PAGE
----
This would put us in a serious currency war as Asian exporters are already hurting. Malaysia, which is leveraged to energy exports, has seen its foreign reserves fall from about $140 billion to only $100 billion. The Ringgit is thus near a 17-year low as the impact of an emerging markets slowdown takes hold. The prospect of China joining the currency depreciation party is going to put pressure on that economy and create problems for corporates indebted in US dollars. 

The most relevant questions at this point are:

  • How do the Fed and other political and monetary actors respond?
  • What kind of economic and market stress will we see?
  • What kind of policy space do we have to deal with that stress?

The Fed could stop its hiking campaign if the Chinese move leads to enough market stress. It’s not clear the Fed will do this. Even so, policy divergence will remain in place to a degree since the Fed would still have a tightening bias.

And then we should expect more downward pressure on commodities, emerging markets and energy high yield. Oil and commodities are already in bear markets. And EM currencies are at 15-year lows. EM equities are now officially in a bear market as well. And now the energy high yield rout is metastasizing into an overall high yield market downturn with average yields ex-energy now above 6% for the first time this year. Given this already difficult environment in several different markets, the potential for a crisis is heightened. And in a crisis, the weak sell what they can, meaning often unrelated but liquid assets go up for bid, creating contagion.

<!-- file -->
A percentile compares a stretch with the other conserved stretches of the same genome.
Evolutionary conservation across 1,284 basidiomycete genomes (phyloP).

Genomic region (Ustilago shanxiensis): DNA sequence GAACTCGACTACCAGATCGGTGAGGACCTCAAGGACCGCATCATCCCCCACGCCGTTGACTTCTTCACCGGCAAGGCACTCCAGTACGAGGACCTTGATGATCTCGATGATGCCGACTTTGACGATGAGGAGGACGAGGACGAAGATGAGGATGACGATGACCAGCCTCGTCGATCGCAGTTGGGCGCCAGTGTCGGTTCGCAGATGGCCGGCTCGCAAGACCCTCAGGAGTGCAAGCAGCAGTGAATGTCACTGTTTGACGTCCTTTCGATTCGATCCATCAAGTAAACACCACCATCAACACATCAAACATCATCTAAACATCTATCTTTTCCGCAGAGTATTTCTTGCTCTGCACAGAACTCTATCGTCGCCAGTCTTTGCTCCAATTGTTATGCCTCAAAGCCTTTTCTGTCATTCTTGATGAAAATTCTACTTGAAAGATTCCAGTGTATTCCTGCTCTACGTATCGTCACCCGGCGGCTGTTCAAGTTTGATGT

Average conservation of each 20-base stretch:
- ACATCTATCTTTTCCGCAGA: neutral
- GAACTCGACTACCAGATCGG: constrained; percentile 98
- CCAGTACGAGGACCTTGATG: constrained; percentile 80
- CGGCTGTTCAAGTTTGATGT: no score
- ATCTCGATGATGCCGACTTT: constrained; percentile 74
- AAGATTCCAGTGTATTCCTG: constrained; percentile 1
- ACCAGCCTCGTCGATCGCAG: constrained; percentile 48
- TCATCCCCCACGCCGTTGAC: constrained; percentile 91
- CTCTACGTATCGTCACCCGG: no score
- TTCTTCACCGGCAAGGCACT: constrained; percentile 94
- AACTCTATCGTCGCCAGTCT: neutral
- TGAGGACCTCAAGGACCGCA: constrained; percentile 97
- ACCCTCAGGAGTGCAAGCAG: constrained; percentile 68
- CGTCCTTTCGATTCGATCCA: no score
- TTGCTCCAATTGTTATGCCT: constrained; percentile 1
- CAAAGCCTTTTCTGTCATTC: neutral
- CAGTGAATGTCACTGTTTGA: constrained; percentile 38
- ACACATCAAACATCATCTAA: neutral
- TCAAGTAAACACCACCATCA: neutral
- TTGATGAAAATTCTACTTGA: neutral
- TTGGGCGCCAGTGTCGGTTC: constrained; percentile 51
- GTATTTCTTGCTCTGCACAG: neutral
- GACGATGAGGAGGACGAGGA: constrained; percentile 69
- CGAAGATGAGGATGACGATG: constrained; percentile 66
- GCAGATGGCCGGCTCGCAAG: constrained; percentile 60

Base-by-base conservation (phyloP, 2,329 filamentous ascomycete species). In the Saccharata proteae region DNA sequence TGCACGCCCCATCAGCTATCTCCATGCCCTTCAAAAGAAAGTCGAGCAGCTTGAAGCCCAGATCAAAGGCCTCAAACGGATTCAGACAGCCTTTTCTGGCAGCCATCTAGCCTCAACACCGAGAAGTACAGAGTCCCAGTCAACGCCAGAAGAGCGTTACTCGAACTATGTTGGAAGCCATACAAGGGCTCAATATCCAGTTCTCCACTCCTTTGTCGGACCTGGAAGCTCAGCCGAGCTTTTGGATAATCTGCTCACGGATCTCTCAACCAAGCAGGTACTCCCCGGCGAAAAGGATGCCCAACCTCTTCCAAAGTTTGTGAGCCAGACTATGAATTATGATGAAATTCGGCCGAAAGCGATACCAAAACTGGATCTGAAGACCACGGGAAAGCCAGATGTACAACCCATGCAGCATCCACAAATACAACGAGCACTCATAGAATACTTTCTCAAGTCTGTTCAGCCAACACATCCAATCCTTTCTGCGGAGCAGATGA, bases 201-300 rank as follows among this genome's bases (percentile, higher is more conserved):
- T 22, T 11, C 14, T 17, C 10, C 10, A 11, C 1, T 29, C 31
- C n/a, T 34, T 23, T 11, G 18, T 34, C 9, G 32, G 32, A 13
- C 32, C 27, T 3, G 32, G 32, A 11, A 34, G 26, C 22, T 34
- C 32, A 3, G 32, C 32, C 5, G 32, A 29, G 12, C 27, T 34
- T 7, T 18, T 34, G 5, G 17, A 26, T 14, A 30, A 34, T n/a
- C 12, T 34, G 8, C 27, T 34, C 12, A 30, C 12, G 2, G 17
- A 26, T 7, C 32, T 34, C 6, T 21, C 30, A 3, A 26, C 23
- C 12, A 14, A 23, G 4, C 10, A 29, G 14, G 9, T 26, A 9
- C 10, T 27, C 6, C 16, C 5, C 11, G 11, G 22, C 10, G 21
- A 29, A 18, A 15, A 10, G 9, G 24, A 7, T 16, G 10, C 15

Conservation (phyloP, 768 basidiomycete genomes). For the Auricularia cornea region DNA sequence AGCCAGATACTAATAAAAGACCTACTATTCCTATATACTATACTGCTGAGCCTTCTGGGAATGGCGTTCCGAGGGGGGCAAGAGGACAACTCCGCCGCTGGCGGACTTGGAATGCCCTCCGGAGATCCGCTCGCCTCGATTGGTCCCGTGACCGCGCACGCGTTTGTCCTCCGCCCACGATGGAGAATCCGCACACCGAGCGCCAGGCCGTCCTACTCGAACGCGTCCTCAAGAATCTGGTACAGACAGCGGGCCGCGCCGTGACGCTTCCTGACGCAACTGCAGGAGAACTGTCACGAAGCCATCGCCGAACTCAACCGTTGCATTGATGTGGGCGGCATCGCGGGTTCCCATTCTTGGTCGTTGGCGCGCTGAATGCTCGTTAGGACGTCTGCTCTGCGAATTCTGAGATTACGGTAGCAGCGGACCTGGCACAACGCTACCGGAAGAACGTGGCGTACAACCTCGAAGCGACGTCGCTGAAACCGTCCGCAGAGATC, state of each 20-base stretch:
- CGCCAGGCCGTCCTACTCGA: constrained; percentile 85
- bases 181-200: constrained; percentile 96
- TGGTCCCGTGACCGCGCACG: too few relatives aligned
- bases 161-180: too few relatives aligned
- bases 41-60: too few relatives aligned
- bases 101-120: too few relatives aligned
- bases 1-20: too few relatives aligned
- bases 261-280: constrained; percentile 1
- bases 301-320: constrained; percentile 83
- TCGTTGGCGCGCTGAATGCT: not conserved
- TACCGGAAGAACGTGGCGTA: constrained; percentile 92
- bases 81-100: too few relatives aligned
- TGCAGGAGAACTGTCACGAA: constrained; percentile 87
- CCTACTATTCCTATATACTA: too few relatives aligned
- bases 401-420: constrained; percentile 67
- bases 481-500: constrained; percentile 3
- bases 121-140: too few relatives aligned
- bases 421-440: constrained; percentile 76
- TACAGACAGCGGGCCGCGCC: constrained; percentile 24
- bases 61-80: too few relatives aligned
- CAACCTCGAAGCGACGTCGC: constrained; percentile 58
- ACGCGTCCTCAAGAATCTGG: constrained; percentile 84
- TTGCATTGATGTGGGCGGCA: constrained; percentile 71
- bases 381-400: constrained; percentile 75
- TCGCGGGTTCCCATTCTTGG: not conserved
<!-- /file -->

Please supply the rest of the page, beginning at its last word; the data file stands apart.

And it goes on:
The big problem is that we are already at zero in the US. Even if the Fed doesn’t raise rates, it can’t lower them. And in a crisis, the US dollar is a safe haven asset that rises. That means lots of pain for those with dollar liabilities and insufficient dollar income, forced deleveraging and a crisis in Emerging markets at a minimum. The deflationary impulse from China will make this a lot worse. Currency swap lines from the Fed can help but not that much in that kind of scenario. So, I believe policy space is limited. The hope has to be that the downward pressure on the troubled asset classes eases relatively soon.

One last point: China’s policy options are limited here. Given the already high levels of capital outflows, they are loath to reduce interest rates any further as doing so would invite yet more capital to leave China. The currency really is the release valve here and I believe they will use it.